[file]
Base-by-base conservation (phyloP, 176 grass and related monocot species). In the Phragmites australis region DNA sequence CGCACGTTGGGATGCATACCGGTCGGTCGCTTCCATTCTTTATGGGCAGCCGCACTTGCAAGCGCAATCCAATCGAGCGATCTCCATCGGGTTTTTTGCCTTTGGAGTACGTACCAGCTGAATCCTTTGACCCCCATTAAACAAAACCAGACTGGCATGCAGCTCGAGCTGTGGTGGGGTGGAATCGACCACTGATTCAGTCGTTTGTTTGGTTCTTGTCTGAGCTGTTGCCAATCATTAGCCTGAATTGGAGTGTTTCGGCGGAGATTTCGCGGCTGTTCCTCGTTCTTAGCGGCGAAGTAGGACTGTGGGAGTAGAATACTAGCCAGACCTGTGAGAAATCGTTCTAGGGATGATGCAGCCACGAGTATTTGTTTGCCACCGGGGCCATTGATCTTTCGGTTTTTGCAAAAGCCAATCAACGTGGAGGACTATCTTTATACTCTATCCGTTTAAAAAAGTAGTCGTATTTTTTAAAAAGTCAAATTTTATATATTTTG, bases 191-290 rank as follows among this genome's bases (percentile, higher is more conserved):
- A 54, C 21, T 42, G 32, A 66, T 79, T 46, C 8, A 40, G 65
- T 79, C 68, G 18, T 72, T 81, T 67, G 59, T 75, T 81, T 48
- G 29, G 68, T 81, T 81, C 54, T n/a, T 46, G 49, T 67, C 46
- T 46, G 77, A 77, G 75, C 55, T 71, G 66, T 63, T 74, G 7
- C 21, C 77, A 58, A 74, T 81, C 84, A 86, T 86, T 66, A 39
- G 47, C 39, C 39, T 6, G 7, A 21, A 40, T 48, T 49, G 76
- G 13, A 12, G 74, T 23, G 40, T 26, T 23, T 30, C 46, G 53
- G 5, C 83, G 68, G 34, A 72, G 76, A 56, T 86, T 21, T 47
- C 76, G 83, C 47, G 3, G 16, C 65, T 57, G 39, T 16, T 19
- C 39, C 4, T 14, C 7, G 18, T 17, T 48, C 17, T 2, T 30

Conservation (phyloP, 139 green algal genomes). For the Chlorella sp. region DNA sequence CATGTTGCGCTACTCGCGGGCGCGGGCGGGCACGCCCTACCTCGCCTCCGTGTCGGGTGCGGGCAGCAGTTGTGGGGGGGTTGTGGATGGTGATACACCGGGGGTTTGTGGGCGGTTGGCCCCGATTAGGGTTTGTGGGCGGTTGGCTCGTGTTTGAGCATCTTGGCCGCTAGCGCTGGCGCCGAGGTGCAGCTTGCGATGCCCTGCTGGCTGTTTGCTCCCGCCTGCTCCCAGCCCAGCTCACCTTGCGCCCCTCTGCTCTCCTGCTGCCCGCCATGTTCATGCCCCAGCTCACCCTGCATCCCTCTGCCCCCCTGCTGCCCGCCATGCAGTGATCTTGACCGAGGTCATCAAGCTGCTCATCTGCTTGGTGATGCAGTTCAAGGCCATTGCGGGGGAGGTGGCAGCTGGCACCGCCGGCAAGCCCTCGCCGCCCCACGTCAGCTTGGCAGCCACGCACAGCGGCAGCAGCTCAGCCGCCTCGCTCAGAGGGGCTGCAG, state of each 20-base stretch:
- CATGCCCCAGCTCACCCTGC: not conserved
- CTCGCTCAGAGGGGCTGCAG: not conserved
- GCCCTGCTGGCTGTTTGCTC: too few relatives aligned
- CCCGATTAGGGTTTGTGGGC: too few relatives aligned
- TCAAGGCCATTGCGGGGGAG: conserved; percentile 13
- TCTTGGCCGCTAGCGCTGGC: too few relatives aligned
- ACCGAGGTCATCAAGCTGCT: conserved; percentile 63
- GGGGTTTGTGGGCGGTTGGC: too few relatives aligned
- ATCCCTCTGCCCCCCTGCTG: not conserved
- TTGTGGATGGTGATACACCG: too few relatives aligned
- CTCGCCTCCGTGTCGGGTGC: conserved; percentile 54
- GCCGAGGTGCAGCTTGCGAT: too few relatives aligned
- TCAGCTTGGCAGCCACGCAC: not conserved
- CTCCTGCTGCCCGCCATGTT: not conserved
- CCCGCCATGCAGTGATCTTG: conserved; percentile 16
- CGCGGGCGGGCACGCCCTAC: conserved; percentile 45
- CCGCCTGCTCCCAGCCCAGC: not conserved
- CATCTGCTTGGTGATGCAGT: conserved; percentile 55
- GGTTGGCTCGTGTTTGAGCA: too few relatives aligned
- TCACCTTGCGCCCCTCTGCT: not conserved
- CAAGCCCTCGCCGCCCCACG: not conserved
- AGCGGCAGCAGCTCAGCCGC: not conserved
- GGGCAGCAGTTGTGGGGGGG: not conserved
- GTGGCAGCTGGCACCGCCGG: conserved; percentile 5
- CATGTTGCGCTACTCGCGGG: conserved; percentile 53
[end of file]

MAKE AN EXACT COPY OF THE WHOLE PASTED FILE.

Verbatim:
Base-by-base conservation (phyloP, 176 grass and related monocot species). In the Phragmites australis region DNA sequence CGCACGTTGGGATGCATACCGGTCGGTCGCTTCCATTCTTTATGGGCAGCCGCACTTGCAAGCGCAATCCAATCGAGCGATCTCCATCGGGTTTTTTGCCTTTGGAGTACGTACCAGCTGAATCCTTTGACCCCCATTAAACAAAACCAGACTGGCATGCAGCTCGAGCTGTGGTGGGGTGGAATCGACCACTGATTCAGTCGTTTGTTTGGTTCTTGTCTGAGCTGTTGCCAATCATTAGCCTGAATTGGAGTGTTTCGGCGGAGATTTCGCGGCTGTTCCTCGTTCTTAGCGGCGAAGTAGGACTGTGGGAGTAGAATACTAGCCAGACCTGTGAGAAATCGTTCTAGGGATGATGCAGCCACGAGTATTTGTTTGCCACCGGGGCCATTGATCTTTCGGTTTTTGCAAAAGCCAATCAACGTGGAGGACTATCTTTATACTCTATCCGTTTAAAAAAGTAGTCGTATTTTTTAAAAAGTCAAATTTTATATATTTTG, bases 191-290 rank as follows among this genome's bases (percentile, higher is more conserved):
- A 54, C 21, T 42, G 32, A 66, T 79, T 46, C 8, A 40, G 65
- T 79, C 68, G 18, T 72, T 81, T 67, G 59, T 75, T 81, T 48
- G 29, G 68, T 81, T 81, C 54, T n/a, T 46, G 49, T 67, C 46
- T 46, G 77, A 77, G 75, C 55, T 71, G 66, T 63, T 74, G 7
- C 21, C 77, A 58, A 74, T 81, C 84, A 86, T 86, T 66, A 39
- G 47, C 39, C 39, T 6, G 7, A 21, A 40, T 48, T 49, G 76
- G 13, A 12, G 74, T 23, G 40, T 26, T 23, T 30, C 46, G 53
- G 5, C 83, G 68, G 34, A 72, G 76, A 56, T 86, T 21, T 47
- C 76, G 83, C 47, G 3, G 16, C 65, T 57, G 39, T 16, T 19
- C 39, C 4, T 14, C 7, G 18, T 17, T 48, C 17, T 2, T 30

Conservation (phyloP, 139 green algal genomes). For the Chlorella sp. region DNA sequence CATGTTGCGCTACTCGCGGGCGCGGGCGGGCACGCCCTACCTCGCCTCCGTGTCGGGTGCGGGCAGCAGTTGTGGGGGGGTTGTGGATGGTGATACACCGGGGGTTTGTGGGCGGTTGGCCCCGATTAGGGTTTGTGGGCGGTTGGCTCGTGTTTGAGCATCTTGGCCGCTAGCGCTGGCGCCGAGGTGCAGCTTGCGATGCCCTGCTGGCTGTTTGCTCCCGCCTGCTCCCAGCCCAGCTCACCTTGCGCCCCTCTGCTCTCCTGCTGCCCGCCATGTTCATGCCCCAGCTCACCCTGCATCCCTCTGCCCCCCTGCTGCCCGCCATGCAGTGATCTTGACCGAGGTCATCAAGCTGCTCATCTGCTTGGTGATGCAGTTCAAGGCCATTGCGGGGGAGGTGGCAGCTGGCACCGCCGGCAAGCCCTCGCCGCCCCACGTCAGCTTGGCAGCCACGCACAGCGGCAGCAGCTCAGCCGCCTCGCTCAGAGGGGCTGCAG, state of each 20-base stretch:
- CATGCCCCAGCTCACCCTGC: not conserved
- CTCGCTCAGAGGGGCTGCAG: not conserved
- GCCCTGCTGGCTGTTTGCTC: too few relatives aligned
- CCCGATTAGGGTTTGTGGGC: too few relatives aligned
- TCAAGGCCATTGCGGGGGAG: conserved; percentile 13
- TCTTGGCCGCTAGCGCTGGC: too few relatives aligned
- ACCGAGGTCATCAAGCTGCT: conserved; percentile 63
- GGGGTTTGTGGGCGGTTGGC: too few relatives aligned
- ATCCCTCTGCCCCCCTGCTG: not conserved
- TTGTGGATGGTGATACACCG: too few relatives aligned
- CTCGCCTCCGTGTCGGGTGC: conserved; percentile 54
- GCCGAGGTGCAGCTTGCGAT: too few relatives aligned
- TCAGCTTGGCAGCCACGCAC: not conserved
- CTCCTGCTGCCCGCCATGTT: not conserved
- CCCGCCATGCAGTGATCTTG: conserved; percentile 16
- CGCGGGCGGGCACGCCCTAC: conserved; percentile 45
- CCGCCTGCTCCCAGCCCAGC: not conserved
- CATCTGCTTGGTGATGCAGT: conserved; percentile 55
- GGTTGGCTCGTGTTTGAGCA: too few relatives aligned
- TCACCTTGCGCCCCTCTGCT: not conserved
- CAAGCCCTCGCCGCCCCACG: not conserved
- AGCGGCAGCAGCTCAGCCGC: not conserved
- GGGCAGCAGTTGTGGGGGGG: not conserved
- GTGGCAGCTGGCACCGCCGG: conserved; percentile 5
- CATGTTGCGCTACTCGCGGG: conserved; percentile 53